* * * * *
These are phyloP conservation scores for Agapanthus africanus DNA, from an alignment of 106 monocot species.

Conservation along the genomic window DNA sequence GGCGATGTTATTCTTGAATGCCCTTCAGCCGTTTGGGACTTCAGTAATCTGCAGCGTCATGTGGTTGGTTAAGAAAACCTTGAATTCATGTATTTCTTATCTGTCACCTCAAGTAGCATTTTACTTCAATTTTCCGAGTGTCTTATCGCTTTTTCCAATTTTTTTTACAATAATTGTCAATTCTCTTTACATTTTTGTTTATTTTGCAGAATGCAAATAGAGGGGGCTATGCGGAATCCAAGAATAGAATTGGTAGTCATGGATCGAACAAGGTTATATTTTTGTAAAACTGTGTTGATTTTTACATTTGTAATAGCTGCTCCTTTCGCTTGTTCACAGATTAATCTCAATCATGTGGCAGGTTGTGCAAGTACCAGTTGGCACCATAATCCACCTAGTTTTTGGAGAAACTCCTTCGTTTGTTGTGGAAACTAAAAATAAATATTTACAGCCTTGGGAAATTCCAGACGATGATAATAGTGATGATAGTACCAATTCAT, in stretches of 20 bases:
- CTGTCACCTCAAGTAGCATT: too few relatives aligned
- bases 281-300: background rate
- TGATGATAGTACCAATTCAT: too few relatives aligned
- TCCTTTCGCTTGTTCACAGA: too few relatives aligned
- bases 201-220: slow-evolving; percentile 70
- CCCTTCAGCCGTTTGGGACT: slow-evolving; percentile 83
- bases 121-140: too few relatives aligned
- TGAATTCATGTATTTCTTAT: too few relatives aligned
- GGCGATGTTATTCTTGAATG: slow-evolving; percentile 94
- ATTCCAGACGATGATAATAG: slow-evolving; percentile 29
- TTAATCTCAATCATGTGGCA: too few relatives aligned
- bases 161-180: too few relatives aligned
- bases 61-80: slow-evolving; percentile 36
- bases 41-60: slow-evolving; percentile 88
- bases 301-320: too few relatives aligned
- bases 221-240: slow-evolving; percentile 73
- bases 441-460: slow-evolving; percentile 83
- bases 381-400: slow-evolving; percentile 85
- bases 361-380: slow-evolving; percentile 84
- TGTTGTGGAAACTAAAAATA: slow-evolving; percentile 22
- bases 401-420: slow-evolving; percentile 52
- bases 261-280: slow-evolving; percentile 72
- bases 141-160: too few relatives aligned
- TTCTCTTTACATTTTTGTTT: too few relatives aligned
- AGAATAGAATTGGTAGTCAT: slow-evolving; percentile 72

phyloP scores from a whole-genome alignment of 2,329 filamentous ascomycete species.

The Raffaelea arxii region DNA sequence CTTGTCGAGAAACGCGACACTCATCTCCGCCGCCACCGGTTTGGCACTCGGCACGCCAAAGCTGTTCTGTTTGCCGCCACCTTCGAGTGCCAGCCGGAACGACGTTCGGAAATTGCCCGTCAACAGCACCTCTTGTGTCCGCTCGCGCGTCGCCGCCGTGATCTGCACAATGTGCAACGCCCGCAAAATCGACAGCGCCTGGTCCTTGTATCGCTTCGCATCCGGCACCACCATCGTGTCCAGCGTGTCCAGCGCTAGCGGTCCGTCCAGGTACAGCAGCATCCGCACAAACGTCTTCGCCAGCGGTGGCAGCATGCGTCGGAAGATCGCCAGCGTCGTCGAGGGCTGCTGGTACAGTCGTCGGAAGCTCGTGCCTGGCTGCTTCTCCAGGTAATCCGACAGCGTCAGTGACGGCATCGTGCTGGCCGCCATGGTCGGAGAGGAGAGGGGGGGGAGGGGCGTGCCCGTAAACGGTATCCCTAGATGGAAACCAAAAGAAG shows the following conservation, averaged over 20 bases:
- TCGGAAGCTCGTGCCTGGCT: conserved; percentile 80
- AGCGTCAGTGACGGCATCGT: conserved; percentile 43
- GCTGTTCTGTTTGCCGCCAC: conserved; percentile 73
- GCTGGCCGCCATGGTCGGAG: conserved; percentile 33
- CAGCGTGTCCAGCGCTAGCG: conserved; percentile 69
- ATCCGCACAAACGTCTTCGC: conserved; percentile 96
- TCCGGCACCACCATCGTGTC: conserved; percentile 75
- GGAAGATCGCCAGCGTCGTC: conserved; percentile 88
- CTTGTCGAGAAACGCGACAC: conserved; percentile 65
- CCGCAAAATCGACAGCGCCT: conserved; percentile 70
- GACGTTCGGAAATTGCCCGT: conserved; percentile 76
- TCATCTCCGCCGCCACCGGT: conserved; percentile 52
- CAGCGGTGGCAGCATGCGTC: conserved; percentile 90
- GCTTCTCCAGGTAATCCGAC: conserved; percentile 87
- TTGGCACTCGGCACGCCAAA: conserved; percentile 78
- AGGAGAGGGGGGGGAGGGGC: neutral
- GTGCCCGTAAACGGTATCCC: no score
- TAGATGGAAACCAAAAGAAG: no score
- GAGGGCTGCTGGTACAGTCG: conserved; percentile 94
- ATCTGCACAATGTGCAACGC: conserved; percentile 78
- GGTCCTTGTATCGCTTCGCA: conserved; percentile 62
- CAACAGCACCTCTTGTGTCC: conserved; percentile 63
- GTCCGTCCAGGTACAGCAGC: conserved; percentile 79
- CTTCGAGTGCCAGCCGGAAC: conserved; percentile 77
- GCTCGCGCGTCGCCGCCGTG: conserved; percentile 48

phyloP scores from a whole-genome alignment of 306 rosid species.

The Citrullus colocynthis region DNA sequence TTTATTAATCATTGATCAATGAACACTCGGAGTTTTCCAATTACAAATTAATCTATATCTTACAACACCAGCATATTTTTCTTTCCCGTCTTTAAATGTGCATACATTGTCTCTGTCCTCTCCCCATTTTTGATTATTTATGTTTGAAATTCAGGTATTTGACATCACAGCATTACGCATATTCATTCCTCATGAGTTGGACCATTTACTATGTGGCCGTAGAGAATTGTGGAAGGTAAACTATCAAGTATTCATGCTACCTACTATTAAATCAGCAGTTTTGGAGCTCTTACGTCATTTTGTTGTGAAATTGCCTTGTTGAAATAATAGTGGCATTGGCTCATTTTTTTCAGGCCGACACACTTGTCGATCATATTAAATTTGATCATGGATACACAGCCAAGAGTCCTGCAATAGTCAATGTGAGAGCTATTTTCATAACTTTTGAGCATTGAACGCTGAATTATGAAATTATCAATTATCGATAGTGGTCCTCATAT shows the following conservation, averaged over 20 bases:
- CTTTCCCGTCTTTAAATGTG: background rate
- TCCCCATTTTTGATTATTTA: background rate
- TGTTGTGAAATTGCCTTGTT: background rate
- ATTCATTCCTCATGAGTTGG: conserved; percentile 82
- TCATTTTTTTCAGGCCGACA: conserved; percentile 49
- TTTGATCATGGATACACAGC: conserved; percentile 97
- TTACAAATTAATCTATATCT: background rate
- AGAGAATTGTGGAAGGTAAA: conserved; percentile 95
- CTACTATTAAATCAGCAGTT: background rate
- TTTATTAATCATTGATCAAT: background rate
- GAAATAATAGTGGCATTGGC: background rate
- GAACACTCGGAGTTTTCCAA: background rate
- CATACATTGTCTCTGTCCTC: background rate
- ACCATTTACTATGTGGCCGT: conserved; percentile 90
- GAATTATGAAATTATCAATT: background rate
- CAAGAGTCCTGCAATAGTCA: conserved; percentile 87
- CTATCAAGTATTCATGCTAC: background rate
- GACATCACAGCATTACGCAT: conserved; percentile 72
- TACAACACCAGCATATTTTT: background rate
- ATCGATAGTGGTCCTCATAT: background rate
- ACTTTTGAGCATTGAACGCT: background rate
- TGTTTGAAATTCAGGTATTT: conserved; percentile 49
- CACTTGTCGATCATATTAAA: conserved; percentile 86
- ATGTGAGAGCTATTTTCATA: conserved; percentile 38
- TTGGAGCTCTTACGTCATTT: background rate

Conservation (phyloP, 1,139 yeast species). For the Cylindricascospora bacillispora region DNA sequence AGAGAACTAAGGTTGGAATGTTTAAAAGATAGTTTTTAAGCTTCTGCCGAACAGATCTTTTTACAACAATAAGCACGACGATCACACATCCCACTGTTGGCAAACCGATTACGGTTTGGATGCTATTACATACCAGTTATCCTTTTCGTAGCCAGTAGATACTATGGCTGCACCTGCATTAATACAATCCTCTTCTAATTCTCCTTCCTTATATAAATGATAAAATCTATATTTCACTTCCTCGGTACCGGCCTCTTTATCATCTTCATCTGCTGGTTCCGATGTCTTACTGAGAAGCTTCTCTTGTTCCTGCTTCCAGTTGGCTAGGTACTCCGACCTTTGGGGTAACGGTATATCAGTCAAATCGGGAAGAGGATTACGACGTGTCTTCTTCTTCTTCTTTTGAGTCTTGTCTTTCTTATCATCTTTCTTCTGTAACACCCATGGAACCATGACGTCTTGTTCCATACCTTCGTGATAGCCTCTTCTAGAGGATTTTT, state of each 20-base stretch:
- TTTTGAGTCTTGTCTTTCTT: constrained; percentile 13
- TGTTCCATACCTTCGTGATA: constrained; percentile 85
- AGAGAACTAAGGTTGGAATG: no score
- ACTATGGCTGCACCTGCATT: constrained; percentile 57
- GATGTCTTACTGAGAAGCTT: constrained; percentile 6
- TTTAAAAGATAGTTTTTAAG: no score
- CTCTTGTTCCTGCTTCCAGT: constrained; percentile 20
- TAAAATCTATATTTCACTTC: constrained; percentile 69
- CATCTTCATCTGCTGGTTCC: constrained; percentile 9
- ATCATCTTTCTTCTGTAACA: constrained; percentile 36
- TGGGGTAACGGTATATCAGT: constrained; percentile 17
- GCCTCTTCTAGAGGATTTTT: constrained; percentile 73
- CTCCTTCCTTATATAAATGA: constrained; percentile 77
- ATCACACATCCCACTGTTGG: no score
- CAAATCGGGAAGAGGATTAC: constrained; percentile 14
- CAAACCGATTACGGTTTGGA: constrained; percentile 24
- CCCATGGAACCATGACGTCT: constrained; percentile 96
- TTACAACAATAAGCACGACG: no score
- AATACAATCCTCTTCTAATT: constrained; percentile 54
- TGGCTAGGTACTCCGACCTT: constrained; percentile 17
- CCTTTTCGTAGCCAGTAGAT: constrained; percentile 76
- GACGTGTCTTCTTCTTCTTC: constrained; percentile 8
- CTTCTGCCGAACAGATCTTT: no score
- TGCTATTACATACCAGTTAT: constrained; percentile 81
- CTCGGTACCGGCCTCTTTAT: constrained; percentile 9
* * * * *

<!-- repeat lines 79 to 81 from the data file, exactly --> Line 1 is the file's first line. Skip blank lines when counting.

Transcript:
- CACTTGTCGATCATATTAAA: conserved; percentile 86
- ATGTGAGAGCTATTTTCATA: conserved; percentile 38
- TTGGAGCTCTTACGTCATTT: background rate